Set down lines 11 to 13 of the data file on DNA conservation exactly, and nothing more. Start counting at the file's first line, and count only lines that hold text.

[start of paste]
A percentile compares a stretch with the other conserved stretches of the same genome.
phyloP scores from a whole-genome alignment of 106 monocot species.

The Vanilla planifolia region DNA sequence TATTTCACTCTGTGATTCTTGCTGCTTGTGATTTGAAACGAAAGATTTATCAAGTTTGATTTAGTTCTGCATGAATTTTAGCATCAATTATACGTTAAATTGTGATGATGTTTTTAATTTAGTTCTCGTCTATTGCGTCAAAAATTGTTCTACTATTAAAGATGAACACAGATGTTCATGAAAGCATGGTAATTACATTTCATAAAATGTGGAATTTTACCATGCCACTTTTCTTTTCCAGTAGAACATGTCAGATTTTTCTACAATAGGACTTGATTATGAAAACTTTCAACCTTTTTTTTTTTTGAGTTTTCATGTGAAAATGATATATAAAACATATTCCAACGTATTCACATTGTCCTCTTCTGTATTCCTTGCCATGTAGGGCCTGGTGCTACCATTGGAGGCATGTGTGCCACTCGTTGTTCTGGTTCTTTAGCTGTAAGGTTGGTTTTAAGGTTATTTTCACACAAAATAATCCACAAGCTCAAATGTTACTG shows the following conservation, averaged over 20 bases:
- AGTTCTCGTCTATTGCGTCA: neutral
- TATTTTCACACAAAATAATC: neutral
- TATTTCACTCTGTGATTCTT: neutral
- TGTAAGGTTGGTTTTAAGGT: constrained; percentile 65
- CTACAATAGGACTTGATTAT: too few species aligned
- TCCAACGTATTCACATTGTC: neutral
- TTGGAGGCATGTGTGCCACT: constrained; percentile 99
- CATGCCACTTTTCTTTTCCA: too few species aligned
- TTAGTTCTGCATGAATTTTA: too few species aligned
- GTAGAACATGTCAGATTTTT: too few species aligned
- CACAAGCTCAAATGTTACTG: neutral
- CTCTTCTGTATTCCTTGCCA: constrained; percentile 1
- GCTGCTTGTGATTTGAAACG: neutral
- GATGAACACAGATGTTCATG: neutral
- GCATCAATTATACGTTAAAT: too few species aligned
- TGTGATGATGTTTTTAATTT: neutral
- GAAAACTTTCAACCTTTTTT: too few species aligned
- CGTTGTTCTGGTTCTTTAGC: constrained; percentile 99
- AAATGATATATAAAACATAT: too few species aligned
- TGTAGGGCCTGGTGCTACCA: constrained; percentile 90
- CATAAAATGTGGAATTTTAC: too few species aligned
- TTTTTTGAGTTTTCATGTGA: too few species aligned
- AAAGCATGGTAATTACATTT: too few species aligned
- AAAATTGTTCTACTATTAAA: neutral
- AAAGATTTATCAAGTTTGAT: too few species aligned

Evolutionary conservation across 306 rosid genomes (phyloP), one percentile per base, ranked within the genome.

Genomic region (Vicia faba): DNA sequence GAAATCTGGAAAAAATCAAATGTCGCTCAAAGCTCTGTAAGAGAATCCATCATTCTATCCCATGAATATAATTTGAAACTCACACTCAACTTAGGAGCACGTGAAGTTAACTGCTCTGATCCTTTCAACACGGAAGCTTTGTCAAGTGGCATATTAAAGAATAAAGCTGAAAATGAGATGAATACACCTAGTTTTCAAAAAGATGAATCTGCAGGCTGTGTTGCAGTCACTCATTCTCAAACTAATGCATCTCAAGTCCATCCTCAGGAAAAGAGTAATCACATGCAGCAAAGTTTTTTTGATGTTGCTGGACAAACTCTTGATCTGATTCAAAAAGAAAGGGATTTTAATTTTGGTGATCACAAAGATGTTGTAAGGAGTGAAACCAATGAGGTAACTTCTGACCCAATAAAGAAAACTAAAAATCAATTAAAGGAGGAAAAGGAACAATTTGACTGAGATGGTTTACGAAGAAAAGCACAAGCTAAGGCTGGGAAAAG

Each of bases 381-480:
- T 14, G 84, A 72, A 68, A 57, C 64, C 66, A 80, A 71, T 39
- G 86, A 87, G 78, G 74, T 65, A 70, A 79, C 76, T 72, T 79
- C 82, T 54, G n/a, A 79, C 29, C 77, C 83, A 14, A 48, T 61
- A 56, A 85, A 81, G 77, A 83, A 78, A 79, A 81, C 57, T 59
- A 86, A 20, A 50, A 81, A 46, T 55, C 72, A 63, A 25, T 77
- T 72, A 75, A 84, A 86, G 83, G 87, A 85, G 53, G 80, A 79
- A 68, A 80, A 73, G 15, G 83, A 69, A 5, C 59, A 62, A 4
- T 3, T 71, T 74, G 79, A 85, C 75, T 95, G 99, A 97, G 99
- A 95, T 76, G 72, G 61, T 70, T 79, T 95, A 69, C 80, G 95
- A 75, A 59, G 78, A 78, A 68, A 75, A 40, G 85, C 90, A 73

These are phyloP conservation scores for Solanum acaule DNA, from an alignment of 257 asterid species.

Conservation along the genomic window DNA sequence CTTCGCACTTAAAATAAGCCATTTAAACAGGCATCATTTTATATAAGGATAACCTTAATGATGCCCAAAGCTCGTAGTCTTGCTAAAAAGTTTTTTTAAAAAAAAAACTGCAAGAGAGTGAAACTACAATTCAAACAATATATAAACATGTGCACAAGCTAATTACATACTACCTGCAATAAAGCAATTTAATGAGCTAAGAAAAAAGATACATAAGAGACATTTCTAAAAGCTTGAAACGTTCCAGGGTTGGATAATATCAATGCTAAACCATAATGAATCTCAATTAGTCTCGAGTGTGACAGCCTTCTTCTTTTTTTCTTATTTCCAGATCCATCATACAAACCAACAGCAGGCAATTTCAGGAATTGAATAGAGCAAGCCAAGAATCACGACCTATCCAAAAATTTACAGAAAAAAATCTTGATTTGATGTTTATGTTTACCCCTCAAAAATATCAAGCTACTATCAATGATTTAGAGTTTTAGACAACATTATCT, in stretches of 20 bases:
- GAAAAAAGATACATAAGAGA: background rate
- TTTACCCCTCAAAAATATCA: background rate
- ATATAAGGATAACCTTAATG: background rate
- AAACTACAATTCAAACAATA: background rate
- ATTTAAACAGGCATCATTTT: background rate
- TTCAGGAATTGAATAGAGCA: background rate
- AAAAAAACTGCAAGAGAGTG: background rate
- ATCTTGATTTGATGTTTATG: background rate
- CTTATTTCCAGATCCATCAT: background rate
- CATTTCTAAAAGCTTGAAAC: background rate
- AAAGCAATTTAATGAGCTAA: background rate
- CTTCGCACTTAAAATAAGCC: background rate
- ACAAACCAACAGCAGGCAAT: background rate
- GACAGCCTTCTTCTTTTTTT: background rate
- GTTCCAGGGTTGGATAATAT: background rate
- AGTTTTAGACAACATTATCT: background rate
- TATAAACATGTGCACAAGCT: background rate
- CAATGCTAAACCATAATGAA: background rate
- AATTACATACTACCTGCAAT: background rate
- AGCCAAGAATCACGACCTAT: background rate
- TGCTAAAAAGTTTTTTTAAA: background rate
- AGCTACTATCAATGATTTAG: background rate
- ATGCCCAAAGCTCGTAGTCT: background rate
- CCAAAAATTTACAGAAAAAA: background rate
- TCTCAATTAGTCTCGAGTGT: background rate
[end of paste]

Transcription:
- CATGCCACTTTTCTTTTCCA: too few species aligned
- TTAGTTCTGCATGAATTTTA: too few species aligned
- GTAGAACATGTCAGATTTTT: too few species aligned